The Encyclopedia of Arda - an interactive guide to the world of J.R.R. Tolkien
The name was in use briefly during the eighth century of the Second Age
The border between Minhiriath to the north and Enedwaith to the south
The confluence of the Mitheithel and the Glanduin, above Tharbad
Into the Great Sea at Lond Daer
gwa'theerr (where 'rr' indicates that the final r should be pronounced)
'River of shadow'
Other names


About this entry:

  • Updated 3 May 2022
  • This entry is complete

River Gwathir

The original name for the Gwathló

Map of the river Gwathir
The course of the river Gwathir1
The course of the river Gwathir1

When Aldarion sailed back to Middle-earth in the first millennium of the Second Age, he sent explorers into the mysterious lands that his people had never seen. One such group travelled up a wide river, darkened at that time by dense overhanging forests, and so they gave it the name Gwathir, from the Elvish for 'River of Shadow'. As they travelled further, they emerged from the forests into a vast fen. Imagining - wrongly - that they had found the river's source, they changed its name to Gwathló - 'shadowy river from the fens'.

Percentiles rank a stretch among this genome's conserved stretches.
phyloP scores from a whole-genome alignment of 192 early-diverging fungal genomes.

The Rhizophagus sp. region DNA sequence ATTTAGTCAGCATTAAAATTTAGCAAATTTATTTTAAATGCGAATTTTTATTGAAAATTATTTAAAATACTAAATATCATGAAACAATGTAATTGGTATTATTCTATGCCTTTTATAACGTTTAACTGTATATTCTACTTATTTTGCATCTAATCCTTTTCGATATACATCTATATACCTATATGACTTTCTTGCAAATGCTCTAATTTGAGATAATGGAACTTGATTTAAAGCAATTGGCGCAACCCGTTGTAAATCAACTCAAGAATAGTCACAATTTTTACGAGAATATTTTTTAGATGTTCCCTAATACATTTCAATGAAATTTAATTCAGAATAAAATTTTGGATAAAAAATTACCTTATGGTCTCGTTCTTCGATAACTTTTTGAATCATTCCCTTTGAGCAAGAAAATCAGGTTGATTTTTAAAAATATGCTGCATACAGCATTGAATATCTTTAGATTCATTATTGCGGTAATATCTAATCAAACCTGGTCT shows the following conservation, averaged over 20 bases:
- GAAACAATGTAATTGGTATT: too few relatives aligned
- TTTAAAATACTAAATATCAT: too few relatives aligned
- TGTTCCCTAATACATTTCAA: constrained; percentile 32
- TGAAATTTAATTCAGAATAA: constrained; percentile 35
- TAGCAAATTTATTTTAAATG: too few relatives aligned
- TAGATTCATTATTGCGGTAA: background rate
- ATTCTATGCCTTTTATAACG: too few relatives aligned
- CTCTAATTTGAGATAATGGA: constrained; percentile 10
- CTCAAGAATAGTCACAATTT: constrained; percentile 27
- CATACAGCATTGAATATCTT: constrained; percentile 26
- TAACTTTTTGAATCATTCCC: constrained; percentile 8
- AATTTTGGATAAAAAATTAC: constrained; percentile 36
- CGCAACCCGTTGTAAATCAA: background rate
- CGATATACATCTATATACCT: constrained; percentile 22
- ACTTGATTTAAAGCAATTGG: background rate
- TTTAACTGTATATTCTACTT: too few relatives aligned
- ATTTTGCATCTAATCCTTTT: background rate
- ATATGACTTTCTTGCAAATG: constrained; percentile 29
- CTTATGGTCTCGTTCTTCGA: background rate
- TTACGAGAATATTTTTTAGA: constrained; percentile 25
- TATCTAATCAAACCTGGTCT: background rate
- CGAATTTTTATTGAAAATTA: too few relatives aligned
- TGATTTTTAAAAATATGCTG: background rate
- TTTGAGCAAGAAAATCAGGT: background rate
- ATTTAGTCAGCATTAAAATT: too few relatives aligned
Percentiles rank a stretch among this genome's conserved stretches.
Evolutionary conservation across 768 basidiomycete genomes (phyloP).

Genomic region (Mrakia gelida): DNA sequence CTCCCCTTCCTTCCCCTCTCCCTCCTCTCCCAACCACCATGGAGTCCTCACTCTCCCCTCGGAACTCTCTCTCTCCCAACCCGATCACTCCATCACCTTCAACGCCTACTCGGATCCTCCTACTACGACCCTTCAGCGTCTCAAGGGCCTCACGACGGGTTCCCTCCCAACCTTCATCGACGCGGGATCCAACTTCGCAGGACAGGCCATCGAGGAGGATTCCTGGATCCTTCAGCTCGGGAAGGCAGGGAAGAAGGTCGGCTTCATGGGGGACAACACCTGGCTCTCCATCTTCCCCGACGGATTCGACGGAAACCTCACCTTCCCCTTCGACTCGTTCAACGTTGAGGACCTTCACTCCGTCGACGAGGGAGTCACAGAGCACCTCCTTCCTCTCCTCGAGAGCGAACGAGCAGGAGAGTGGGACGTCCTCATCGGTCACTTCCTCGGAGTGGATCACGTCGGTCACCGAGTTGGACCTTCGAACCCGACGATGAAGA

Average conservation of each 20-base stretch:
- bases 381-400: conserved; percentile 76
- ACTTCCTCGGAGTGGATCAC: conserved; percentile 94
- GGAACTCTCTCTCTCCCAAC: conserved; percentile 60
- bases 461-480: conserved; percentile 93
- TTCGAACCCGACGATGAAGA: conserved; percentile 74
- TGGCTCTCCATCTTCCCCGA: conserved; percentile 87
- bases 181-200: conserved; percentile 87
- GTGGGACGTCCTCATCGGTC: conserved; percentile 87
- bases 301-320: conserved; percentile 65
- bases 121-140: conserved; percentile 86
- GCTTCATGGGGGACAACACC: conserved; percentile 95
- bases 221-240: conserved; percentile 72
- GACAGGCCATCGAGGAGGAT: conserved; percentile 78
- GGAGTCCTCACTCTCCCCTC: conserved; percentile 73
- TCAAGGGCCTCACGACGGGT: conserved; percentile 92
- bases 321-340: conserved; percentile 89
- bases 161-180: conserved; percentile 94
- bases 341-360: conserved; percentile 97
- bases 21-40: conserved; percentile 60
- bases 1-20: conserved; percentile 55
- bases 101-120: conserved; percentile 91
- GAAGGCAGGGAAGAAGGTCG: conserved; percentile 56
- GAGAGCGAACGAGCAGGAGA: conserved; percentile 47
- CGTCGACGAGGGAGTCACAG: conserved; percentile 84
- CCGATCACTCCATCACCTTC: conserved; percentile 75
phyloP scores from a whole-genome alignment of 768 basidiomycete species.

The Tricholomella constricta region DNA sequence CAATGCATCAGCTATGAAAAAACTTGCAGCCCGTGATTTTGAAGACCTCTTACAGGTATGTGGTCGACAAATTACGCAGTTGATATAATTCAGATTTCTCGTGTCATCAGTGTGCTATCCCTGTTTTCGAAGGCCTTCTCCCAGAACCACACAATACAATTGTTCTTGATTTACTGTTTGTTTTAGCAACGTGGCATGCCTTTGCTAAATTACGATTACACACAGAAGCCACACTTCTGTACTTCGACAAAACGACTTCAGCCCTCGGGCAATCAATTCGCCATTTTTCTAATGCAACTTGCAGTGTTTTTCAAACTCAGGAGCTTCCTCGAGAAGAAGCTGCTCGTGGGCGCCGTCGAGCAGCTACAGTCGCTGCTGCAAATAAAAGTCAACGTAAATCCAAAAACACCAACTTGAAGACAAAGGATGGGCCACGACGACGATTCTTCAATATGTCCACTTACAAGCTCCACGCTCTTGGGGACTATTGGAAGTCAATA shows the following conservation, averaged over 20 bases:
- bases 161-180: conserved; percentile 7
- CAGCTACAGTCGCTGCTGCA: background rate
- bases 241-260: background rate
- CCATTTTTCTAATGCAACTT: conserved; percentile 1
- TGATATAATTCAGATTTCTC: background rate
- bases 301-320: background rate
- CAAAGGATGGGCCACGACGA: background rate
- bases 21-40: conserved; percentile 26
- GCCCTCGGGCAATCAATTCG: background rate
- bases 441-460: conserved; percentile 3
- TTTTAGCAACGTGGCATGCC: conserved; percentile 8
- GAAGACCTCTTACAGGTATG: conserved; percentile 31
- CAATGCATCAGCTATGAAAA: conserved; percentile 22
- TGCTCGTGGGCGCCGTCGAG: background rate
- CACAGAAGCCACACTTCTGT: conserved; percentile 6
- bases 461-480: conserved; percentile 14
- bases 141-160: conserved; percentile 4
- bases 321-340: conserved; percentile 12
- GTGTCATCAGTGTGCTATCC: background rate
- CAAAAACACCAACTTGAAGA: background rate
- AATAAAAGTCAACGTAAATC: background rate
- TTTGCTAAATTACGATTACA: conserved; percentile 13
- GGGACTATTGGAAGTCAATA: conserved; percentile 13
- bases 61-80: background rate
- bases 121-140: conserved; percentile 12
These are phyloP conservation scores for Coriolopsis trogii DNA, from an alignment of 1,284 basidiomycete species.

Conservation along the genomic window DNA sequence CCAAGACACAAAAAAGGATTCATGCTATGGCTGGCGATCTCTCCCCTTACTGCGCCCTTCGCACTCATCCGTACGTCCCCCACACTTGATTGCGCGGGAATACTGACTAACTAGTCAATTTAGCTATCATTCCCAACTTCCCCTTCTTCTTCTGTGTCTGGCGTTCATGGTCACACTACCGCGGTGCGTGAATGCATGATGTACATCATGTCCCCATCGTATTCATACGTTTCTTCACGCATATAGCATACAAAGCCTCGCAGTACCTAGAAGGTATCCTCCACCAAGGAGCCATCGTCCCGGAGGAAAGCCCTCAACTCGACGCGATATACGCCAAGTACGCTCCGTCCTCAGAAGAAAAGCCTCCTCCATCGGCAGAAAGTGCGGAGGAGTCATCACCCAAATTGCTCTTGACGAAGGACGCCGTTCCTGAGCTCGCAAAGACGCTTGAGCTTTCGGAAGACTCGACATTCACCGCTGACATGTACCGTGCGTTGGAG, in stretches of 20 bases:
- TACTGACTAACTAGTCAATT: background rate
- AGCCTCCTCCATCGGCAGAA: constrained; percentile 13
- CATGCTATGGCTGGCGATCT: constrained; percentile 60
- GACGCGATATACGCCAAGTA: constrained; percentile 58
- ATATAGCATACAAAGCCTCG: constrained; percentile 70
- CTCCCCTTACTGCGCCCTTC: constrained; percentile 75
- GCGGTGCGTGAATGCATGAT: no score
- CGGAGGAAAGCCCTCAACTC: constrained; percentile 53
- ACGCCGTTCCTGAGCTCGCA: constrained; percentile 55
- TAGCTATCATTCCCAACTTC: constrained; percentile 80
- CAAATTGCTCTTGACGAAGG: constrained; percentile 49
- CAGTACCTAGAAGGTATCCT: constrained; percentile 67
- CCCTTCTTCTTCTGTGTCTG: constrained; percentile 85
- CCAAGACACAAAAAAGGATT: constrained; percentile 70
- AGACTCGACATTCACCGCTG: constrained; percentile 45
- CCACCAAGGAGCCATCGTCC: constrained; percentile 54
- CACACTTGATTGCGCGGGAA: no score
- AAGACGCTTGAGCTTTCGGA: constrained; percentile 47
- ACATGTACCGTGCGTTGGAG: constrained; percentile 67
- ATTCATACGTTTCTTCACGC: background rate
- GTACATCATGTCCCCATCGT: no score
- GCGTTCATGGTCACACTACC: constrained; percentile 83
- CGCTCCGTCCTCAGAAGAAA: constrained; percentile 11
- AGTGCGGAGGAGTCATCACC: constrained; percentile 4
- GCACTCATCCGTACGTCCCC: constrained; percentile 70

The lands through which the river flowed changed immensely as the years passed. The Númenóreans felled the shadowing forests, and drained the wide fen, leaving only a remnant at Swanfleet. Before the end of the Second Age, nothing was left of the landscape that had given the river its name, but nevertheless it was known as the Gwathló into the Third Age and beyond.



At the time this river was known as Gwathir, it ran through lands that were dense with forest. We have no canonical map showing those forests, so they don't appear on the map here, but in fact most of this area (excepting the Great Fens of Nîn-in-Eilph) would have been covered thickly in trees during the Second Age.

See also...

New Haven


About this entry:

  • Updated 3 May 2022
  • This entry is complete

For acknowledgements and references, see the Disclaimer & Bibliography page.

Original content © copyright Mark Fisher 2005, 2011, 2022. All rights reserved. For conditions of reuse, see the Site FAQ.

Website services kindly sponsored by Discus from Axiom Software Ltd.
Discus helps you create a completely customised candidate experience for your DISC personality testing portal.
The Encyclopedia of Arda
The Encyclopedia of Arda
Homepage Search Latest Entries and Updates Random Entry